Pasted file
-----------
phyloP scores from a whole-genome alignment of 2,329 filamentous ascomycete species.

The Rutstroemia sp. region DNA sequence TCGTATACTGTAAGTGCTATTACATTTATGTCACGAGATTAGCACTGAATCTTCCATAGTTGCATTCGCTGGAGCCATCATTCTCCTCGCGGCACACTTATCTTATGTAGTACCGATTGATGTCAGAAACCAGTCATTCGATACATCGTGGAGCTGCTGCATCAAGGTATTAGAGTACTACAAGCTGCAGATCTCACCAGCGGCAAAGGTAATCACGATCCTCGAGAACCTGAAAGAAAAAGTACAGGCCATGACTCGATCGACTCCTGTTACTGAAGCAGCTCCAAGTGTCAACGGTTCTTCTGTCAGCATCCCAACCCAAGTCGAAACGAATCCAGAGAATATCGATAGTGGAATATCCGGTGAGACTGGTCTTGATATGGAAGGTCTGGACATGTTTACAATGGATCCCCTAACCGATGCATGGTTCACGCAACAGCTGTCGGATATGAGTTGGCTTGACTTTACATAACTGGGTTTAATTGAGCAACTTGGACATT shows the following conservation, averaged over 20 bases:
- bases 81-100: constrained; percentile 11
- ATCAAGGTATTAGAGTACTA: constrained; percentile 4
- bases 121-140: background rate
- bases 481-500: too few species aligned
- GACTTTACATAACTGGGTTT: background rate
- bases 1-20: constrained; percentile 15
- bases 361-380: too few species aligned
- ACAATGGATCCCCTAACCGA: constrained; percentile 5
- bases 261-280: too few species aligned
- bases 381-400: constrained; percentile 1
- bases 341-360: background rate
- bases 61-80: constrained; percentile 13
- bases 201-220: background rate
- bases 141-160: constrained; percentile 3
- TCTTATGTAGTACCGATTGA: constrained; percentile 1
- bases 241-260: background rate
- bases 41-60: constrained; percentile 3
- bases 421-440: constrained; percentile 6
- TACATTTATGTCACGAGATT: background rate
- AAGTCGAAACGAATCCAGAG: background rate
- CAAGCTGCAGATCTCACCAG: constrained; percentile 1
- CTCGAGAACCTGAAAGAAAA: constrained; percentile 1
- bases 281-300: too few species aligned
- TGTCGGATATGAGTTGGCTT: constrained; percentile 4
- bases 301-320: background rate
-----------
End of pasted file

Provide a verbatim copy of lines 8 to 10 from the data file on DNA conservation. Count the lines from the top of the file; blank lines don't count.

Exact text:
- bases 1-20: constrained; percentile 15
- bases 361-380: too few species aligned
- ACAATGGATCCCCTAACCGA: constrained; percentile 5